Powdered Gravy Mixes | Taste Test

An assortment of powdered gravy packages.

In an ideal world, everyone would make their own Thanksgiving gravy from scratch, especially when it's so easy. But we don't live in an ideal world (have you seen Nic Cage in The Wicker Man?!), and in the interest of those less-than-Rockwellian moments, we decided to give a few of the powdered gravy versions a whirl.

The Contenders

Mm, Gravy Taste Test

All of the gravies we purchased are readily available nationwide or can be ordered online. Some of the gravies billed themselves as "turkey" flavor, while others were "brown," implying that they can be used with other meat dishes, too.

The Criteria

A good gravy should be rich and meaty with enough hints of vegetables and aromatics to support, but not overwhelm, the base flavor. It should be thick enough to form a satisfying layer of sauce on a piece of roasted meat, but shouldn't be gloppy or gelatinous. Above all, it should taste like it's made with real ingredients, not like fake chemical stuff.

The gravies were all prepared according to package directions (combining with water and simmering until thickened), and tasters were asked to taste them plain and with roast chicken. They ranked each gravy for overall impression on a scale from 1 to 10, and were asked for notes about texture (Thick and gloopy? Thin and runny?), saltiness, and overall flavor (Rich and meaty? Light and vegetal?).

The Results

Tasters could tell the difference between turkey and brown gravies, but in the end, the losers came from both categories. While no one truly loved any of the powdered gravies, there were a few clear favorites. The winners all had some amount of real poultry flavoring, while both brown gravies, which placed near the bottom, were flavored with beef. Most were thickened with wheat flour, while the two losers featured modified food starch and organic potato starch, respectively.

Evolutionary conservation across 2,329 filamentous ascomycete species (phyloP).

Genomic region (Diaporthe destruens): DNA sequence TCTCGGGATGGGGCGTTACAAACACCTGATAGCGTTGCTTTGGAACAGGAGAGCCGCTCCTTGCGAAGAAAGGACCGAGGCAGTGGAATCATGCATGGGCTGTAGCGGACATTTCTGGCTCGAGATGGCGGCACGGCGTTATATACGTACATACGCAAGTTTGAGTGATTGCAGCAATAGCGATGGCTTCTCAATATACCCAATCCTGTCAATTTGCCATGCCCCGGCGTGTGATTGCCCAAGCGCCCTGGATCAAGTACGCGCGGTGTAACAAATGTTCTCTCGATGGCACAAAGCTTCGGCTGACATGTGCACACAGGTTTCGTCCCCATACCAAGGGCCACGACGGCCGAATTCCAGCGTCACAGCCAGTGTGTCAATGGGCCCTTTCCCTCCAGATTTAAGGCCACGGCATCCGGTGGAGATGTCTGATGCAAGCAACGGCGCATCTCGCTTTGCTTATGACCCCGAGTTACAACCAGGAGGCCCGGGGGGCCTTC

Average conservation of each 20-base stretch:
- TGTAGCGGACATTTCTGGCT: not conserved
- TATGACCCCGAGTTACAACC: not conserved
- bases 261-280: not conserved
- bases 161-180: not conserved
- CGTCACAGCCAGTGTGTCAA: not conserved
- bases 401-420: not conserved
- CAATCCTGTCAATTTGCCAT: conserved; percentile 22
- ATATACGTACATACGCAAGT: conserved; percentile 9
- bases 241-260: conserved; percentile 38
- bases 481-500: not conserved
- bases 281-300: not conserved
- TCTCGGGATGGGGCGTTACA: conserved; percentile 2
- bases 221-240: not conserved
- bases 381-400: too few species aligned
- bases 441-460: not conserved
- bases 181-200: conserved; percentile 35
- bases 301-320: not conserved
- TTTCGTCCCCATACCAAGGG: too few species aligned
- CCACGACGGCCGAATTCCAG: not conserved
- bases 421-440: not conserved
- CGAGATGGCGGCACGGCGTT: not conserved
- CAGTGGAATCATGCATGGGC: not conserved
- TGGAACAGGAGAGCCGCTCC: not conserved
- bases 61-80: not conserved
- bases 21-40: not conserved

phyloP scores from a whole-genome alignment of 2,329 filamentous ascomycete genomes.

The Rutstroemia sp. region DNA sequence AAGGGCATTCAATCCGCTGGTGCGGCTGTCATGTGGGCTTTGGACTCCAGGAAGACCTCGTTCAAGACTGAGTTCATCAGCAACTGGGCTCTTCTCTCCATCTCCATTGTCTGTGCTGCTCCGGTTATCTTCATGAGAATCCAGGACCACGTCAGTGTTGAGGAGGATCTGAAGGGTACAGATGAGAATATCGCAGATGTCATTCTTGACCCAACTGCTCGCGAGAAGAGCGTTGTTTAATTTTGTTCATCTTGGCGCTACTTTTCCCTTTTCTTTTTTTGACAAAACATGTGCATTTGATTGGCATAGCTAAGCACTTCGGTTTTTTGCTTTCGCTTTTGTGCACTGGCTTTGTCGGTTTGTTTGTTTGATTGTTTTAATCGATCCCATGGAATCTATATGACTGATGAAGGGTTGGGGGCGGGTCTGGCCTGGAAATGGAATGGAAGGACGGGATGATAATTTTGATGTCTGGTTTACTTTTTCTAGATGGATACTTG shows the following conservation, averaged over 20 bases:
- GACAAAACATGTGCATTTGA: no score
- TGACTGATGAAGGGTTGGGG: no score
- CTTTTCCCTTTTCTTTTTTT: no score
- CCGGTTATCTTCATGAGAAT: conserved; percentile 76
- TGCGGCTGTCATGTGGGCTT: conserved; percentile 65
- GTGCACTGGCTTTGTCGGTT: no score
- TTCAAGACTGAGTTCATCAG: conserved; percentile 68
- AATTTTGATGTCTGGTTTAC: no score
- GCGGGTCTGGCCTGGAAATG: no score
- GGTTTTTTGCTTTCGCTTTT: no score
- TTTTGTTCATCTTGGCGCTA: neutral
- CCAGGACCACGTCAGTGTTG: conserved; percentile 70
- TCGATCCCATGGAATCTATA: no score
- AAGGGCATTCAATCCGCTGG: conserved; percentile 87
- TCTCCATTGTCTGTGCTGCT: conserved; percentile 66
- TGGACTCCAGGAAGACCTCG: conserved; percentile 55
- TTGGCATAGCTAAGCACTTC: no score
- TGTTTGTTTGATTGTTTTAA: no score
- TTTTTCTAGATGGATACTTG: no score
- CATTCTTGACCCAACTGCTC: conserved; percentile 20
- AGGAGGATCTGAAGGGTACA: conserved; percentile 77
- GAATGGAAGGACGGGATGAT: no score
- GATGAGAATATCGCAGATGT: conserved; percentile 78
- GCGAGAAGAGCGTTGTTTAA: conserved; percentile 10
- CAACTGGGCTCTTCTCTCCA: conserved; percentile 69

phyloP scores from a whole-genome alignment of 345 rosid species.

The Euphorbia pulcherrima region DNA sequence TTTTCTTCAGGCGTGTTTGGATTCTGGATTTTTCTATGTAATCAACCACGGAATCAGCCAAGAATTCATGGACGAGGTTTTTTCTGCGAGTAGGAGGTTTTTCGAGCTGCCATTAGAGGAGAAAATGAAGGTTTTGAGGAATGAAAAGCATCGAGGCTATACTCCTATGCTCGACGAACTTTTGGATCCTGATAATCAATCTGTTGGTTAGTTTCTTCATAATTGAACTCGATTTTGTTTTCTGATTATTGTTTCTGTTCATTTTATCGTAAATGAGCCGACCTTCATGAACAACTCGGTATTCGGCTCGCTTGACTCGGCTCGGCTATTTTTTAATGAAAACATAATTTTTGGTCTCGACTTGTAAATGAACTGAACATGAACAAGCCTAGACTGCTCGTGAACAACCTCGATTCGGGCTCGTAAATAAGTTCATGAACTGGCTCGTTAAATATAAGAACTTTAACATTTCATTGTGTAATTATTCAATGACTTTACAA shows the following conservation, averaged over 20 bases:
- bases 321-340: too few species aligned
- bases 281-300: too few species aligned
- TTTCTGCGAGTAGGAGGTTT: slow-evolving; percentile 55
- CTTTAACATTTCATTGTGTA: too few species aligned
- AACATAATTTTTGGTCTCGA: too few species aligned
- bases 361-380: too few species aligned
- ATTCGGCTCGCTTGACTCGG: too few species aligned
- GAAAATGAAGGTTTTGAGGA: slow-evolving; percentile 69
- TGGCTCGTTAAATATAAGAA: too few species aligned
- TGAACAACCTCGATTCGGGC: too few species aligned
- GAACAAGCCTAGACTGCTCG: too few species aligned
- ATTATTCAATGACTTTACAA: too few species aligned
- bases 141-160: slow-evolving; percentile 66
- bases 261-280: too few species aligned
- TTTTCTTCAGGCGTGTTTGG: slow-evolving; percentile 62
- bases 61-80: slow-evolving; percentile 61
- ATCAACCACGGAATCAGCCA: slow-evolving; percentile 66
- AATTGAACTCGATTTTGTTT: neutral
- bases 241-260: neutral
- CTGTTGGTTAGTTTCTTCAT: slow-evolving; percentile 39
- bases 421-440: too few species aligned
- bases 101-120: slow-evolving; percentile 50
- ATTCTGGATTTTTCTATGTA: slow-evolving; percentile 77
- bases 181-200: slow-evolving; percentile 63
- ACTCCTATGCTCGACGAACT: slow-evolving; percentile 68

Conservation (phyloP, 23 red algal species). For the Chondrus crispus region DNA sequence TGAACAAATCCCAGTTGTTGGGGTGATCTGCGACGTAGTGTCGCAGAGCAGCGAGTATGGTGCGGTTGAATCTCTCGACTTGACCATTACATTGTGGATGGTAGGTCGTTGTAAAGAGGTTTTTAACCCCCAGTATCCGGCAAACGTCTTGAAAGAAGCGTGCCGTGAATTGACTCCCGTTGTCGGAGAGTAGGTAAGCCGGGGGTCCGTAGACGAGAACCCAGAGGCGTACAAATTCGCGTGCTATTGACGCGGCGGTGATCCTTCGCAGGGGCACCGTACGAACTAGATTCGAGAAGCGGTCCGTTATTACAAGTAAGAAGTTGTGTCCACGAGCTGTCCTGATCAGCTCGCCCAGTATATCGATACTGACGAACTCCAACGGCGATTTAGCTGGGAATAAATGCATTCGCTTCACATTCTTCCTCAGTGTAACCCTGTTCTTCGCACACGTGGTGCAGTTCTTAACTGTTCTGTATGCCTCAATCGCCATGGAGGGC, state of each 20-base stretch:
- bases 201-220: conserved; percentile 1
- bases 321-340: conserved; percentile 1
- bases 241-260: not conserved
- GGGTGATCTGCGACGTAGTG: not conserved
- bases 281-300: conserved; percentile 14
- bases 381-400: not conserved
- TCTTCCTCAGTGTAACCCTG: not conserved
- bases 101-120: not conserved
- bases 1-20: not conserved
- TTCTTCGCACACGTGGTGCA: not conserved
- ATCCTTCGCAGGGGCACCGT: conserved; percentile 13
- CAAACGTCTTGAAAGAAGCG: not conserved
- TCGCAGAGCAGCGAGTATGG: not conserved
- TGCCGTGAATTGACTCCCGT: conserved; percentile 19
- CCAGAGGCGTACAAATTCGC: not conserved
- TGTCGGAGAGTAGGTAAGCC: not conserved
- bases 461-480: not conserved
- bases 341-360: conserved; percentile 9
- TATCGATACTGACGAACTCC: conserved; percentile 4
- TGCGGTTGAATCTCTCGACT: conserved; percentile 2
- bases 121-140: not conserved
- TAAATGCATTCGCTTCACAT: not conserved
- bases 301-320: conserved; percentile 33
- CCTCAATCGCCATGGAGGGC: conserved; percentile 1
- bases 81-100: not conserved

As far as salt is concerned, given that taster preference often correlates to the salt content of a particular product, we were surprised that in this case, salt level (either perceived or actual) seemed to have little impact on the final results. In fact, the far-and-away winner was deemed the least salty by our tasters. Our winner was also the only brand to include MSG in its ingredients, though all brands other than Simply Organic contained similar flavor enhancers that ranged from yeast extract to disodium inosinate. Texture-wise, the thicker, bordering-on-gloopy options were the least favorite—we like our gravies smooth and creamy.

A note on price: it turns out that the more expensive brands are worth it—the winner was the only that cost more than $2, while the two losers were about 30% cheaper than the winners (the total price range went from $1.15 on the low end to $2.19 for the top-of-the-line stuff).

At the end of the day, if you're looking to save time on Thanksgiving day by using a powdered gravy, we'd recommend any of our top three tasted brands, but skip the ones that ranked below that.

#1: Knorr Roasted Turkey Gravy Mix (6.9/10, $.44 per serving)